2 December 2013 - FIVE LIES of WRITERS


FIVE LIES OF WRITERS
G'day folks ,

Here are a few lies that writers sometimes tell, especially unpublished writers, courtesy of Matt Mikalatos. 

"Writers tend to be creative in many areas of life, so it’s no surprise that we can get creative with the truth. Or, as my mother said, “You lie a lot.” This is especially tempting when we are debating why we aren’t published. Before I was a published author, I embraced a few cherished lies because they blunted the pain of rejection. But the road to publication required discarding these lies and facing reality. Here are five lies I believed before I was published:



1. THE RULES DON’T APPLY TO ME.

I write amazing first drafts. If there were a contest for first drafts, mine would win every time. So I told myself, “Writing is not rewriting.” Other people might have to do multiple drafts, but my first drafts are so solid I could publish them as-is. For years I believed this.

One day I did three drafts of an article, and it became my first published article. A solid first draft is not good enough to be published. All those “rules of writing” that you read in Writer’s Digest, on blogs, and in creative writings classes are rules because they are true most of the time. So if there are some rules that you think don’t apply to you, think again. It might be the rule preventing you from getting published.



2. AGENTS AND EDITORS HAVE IT IN FOR ME.

Ah, those blood-sucking agents and editors. I’m pretty sure they have meetings in a secret underground lair where they talk about how jealous they are of my writing skills and how they should team up to keep me from being published.

This is a lie that is so prevalent among unpublished writers that editors and agents have to go to psychologists so they can feel good about themselves again. I know one editor who calls herself “Dream Crusher” to assuage her pain. Here’s the truth: Editors and agents desperately want you to be good enough. They make a living by writers being publishable. If you’re getting rejected it’s because you still have work to do. either as a writer or as a marketer.



3. I’M NOT A MARKETER, I’M A WRITER!

Which is exactly why you aren’t published yet. You have to do the hard work of writing a spectacular query and proposal. Notice that you have to “write” the query and proposal. You’re not being asked to do an interpretive dance or draft blueprints to a rocket ship. It might not be your style, and it might be hard work, but being a published author is hard work, complete with e-mails you don’t want to answer, deadlines, accounting and marketing!



4. I SHOULD SPEND A LOT OF TIME FANTASIZING OVER WHERE I WILL BE PUBLISHED NOW THAT I’VE WRITTEN TWO CHAPTERS OF MY NOVEL.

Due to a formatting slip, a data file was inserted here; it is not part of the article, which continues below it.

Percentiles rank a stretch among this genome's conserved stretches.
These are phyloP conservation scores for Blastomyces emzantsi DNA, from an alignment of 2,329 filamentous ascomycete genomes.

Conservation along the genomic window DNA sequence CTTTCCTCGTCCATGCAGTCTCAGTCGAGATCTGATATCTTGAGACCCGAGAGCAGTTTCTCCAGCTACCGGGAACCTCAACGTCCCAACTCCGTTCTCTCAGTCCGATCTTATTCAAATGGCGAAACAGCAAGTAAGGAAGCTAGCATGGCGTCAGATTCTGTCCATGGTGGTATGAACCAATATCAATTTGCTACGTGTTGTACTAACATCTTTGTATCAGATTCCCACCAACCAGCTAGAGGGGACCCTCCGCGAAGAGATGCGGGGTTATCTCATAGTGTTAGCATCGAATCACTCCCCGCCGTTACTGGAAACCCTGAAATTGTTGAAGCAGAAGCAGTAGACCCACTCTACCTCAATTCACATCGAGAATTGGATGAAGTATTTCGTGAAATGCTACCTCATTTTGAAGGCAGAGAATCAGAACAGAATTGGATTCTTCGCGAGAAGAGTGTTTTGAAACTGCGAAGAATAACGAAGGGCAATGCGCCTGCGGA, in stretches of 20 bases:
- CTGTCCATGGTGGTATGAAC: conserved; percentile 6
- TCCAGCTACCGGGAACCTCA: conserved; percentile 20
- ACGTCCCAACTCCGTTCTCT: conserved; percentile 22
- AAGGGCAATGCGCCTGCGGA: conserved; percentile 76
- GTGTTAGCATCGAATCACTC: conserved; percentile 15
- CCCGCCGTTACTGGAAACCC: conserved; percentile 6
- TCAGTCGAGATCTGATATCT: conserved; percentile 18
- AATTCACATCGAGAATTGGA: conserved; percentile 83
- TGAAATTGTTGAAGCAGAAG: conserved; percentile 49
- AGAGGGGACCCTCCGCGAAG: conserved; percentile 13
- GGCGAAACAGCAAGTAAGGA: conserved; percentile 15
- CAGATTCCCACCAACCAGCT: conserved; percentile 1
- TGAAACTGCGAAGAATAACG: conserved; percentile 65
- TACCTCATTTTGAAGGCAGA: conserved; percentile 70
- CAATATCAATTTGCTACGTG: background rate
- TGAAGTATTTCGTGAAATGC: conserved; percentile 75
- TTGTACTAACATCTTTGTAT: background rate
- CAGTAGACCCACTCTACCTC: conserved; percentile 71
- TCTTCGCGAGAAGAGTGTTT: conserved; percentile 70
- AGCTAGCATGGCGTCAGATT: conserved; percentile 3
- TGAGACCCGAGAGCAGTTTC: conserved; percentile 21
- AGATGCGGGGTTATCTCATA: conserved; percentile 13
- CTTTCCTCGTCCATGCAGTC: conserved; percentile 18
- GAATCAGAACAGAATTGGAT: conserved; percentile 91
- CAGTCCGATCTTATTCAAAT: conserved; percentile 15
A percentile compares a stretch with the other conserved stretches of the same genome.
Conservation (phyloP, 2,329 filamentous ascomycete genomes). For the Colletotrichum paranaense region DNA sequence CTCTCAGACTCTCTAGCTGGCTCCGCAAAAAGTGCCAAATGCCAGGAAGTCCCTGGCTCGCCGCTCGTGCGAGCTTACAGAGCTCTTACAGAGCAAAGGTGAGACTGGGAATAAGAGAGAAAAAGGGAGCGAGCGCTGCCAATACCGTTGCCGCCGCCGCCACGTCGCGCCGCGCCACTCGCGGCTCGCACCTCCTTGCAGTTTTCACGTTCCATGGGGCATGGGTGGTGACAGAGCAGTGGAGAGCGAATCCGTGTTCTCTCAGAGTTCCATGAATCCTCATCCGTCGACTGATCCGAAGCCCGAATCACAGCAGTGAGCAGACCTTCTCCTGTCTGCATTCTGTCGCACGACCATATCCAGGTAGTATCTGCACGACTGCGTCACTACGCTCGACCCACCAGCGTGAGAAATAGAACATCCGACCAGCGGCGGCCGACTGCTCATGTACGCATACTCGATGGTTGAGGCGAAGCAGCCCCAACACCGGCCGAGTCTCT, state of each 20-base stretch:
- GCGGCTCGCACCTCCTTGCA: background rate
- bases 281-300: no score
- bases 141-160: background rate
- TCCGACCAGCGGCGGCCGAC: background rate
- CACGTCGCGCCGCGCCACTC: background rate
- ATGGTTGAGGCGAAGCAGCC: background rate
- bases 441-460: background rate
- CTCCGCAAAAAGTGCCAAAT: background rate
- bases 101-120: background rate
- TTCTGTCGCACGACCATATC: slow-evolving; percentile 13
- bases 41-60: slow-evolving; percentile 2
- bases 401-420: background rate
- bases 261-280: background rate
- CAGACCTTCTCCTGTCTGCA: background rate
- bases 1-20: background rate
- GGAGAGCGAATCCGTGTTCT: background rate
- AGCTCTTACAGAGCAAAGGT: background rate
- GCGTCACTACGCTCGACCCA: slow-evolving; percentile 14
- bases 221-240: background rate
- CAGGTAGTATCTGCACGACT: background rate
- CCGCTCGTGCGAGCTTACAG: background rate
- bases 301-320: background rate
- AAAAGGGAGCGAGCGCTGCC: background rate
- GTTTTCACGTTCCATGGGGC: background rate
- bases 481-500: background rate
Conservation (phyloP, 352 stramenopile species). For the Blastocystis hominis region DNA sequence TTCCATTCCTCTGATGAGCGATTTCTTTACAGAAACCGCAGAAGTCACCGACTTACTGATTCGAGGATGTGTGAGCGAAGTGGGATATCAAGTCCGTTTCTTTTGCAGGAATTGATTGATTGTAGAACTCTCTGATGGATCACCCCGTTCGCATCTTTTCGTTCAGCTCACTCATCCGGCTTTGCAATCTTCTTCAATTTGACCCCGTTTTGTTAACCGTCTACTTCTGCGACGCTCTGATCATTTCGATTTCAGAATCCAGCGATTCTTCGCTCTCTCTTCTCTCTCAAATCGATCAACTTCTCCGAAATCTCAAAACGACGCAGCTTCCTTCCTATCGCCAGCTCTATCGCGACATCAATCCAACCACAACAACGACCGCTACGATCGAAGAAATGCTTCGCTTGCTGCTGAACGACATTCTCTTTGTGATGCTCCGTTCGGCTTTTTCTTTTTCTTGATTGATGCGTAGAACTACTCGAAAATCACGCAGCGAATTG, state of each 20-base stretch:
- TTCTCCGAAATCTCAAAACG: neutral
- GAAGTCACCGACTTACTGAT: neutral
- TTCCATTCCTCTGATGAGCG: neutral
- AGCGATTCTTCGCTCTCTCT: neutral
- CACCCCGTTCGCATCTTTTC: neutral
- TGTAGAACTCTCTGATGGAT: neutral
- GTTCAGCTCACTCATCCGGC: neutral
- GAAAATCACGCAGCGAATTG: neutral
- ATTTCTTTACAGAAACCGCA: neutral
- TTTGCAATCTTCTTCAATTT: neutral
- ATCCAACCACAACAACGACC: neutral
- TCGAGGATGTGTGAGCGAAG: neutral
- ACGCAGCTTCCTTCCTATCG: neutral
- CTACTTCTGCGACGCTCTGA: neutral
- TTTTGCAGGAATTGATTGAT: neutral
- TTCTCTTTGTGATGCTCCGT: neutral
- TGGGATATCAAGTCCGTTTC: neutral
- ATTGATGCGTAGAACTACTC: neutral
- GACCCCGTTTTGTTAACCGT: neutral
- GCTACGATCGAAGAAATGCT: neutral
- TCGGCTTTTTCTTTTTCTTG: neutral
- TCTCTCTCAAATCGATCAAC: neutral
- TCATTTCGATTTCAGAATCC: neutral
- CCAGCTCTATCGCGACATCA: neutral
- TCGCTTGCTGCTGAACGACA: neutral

It is way more fun to read Writer’s Market over and over—memorizing the publishers and agents—than it is to write your book. And while this is good practice for when your book is ready to shop, if the fantasy-to-writing ratio tips toward fantasy, it’s time to get back to writing. Unless you are writing a fantasy, in which case you are probably fine and keep up the good work.



5. I’M A BETTER WRITER THAN MOST PUBLISHED AUTHORS.

If you’re like me, you love picking up a book from the “Top 10″ rack, flipping it open and cringing at the terrible prose. But this author (who is, keep in mind, a worse writer than you) somehow got a contract, got published and is selling well. I said this most often before I had finished writing the first draft of my first novel. Perhaps it’s just that the “hack writers” out there actually finish their books.

Here’s an exercise: Find a writer online who is published but far inferior to you as a writer. Look at what magazines they are published in. Then write stories or articles to submit to those magazines. This is a guaranteed way to build your writing resume. Unless—they are actually better writers than you, in which case, it’s a good reality check.

These are a few of the lies that I wish someone had confronted me with when I was an unpublished writer. Now, here’s one last truth for you: You can do this. Work hard, keep writing, improve your craft and be persistent. We’re all waiting to read your masterpiece!"





Clancy's comment: Thanks, Matt. I have always considered myself to be a serious writer. I guess that's the secret. You either are ... or you are not. So, get with the program and learn all you can. It's tough but rewarding. And ... good luck!

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